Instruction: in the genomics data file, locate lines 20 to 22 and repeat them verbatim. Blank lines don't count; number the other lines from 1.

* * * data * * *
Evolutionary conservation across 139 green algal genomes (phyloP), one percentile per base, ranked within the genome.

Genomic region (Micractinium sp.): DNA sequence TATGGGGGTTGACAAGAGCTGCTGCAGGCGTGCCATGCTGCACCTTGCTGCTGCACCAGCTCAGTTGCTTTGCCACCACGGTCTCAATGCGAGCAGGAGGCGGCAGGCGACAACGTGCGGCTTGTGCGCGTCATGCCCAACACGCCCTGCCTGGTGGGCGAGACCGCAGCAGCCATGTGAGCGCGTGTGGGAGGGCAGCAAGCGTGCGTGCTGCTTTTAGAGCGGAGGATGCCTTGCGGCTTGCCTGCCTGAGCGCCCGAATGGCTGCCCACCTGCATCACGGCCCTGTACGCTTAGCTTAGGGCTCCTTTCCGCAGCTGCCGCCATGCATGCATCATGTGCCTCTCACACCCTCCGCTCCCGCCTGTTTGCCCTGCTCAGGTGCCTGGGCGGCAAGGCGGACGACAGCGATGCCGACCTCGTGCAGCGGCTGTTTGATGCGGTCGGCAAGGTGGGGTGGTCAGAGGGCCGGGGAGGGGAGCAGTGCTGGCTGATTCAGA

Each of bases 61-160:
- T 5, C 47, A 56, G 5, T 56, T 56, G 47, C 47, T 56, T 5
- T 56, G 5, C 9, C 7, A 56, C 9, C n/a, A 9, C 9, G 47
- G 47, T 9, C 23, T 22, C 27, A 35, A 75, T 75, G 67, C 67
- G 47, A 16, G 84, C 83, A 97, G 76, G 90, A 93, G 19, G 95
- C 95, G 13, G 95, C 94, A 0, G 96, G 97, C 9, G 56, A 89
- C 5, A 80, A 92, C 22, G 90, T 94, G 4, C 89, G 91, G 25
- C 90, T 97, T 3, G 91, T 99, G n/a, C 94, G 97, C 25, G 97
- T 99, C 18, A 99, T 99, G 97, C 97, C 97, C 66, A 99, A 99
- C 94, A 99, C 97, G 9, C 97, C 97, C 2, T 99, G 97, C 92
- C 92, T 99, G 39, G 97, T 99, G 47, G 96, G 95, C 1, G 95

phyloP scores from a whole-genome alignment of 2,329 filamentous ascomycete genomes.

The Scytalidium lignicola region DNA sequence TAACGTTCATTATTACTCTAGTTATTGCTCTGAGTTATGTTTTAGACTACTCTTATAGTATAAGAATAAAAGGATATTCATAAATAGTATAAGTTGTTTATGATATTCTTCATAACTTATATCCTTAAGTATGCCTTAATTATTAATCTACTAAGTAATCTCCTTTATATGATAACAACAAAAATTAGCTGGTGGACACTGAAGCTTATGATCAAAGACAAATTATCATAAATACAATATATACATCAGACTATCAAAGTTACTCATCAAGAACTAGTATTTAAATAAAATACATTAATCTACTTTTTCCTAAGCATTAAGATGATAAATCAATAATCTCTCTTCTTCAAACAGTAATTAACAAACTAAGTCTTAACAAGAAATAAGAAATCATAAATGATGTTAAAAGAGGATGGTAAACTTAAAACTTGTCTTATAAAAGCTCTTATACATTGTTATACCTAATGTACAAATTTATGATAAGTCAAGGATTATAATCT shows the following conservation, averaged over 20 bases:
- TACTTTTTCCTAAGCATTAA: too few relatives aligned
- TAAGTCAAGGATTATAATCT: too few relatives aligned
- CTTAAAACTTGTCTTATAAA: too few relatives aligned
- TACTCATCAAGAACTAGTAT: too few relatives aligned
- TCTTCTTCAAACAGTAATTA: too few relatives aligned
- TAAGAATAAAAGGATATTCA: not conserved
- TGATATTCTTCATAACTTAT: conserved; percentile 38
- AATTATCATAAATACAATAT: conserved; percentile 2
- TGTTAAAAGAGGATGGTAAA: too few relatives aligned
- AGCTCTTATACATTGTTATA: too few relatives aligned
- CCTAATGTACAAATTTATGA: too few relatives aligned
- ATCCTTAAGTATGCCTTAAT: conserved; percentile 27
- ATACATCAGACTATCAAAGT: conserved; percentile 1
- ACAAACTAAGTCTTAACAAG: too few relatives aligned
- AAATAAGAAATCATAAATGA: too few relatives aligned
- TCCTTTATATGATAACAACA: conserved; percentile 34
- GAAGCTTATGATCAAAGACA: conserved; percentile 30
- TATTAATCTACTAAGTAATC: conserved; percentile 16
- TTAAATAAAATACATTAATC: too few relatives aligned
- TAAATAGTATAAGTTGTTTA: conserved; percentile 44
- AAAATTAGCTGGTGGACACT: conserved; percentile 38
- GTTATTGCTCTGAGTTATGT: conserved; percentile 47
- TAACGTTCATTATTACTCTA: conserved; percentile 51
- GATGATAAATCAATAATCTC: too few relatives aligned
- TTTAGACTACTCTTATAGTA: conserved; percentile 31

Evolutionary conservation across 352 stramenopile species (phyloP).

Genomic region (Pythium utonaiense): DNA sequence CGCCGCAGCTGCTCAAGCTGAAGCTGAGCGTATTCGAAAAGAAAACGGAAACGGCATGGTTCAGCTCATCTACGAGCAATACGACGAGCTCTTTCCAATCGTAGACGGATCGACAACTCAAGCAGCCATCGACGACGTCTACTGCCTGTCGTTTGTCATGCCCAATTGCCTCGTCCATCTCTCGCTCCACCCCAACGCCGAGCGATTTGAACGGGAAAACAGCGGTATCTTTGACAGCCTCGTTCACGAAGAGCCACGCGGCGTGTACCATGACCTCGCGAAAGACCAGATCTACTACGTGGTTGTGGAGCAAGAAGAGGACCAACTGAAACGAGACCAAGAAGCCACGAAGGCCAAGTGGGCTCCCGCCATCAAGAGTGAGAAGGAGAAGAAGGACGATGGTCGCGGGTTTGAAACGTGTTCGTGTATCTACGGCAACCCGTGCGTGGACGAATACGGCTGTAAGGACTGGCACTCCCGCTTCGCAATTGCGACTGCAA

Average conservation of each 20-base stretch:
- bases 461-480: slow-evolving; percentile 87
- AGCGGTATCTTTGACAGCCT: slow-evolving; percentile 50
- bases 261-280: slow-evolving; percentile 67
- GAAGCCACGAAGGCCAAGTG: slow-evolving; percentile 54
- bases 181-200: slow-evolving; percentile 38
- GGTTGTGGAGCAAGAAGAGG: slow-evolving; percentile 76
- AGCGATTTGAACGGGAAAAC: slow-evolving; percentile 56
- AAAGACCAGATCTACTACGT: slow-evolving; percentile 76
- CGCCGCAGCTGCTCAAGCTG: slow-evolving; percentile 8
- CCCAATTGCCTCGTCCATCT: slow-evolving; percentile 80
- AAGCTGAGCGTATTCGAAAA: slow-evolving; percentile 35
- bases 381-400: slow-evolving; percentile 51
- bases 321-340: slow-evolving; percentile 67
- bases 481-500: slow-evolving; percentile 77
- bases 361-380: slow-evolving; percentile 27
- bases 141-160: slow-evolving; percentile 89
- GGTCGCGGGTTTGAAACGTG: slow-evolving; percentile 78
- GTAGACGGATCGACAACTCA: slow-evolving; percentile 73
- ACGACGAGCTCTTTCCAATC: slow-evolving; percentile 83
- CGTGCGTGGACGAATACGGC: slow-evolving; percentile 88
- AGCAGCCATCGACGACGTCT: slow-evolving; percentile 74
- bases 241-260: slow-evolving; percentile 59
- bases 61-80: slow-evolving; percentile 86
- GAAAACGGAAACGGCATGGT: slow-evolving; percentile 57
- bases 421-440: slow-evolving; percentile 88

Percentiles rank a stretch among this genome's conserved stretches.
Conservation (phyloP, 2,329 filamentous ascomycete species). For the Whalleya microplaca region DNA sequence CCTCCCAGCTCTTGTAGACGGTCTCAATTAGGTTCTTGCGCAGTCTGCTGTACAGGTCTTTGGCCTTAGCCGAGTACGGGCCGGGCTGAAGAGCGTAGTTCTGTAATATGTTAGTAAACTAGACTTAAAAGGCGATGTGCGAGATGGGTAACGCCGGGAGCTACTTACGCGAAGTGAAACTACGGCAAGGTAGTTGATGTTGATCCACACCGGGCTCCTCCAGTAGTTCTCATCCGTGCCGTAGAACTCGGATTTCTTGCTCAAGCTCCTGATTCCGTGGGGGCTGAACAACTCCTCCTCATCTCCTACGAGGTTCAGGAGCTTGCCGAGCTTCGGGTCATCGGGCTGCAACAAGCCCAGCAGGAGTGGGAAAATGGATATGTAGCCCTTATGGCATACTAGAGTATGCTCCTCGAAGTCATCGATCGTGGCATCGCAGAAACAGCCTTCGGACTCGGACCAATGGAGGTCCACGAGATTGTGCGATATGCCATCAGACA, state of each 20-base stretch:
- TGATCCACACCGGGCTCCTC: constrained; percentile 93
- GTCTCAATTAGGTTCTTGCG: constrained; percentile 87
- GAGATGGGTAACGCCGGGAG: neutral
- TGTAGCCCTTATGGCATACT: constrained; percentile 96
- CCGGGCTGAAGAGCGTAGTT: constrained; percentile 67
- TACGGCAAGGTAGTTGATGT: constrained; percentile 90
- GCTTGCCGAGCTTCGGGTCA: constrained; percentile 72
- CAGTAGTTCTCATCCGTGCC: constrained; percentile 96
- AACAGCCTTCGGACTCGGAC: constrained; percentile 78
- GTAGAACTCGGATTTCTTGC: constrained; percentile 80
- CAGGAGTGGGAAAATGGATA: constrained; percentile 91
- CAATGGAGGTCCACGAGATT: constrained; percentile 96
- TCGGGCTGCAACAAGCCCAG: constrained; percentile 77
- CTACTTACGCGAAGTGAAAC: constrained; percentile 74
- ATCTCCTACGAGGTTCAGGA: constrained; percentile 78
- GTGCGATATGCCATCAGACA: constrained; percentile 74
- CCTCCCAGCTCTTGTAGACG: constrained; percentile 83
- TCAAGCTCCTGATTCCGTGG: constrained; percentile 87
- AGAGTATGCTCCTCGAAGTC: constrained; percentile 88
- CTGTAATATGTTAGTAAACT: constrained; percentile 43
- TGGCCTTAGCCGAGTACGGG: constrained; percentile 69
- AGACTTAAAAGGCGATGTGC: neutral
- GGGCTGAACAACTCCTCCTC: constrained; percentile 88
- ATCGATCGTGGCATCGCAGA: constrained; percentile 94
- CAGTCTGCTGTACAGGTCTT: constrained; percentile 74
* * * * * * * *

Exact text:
- TCTTCTTCAAACAGTAATTA: too few relatives aligned
- TAAGAATAAAAGGATATTCA: not conserved
- TGATATTCTTCATAACTTAT: conserved; percentile 38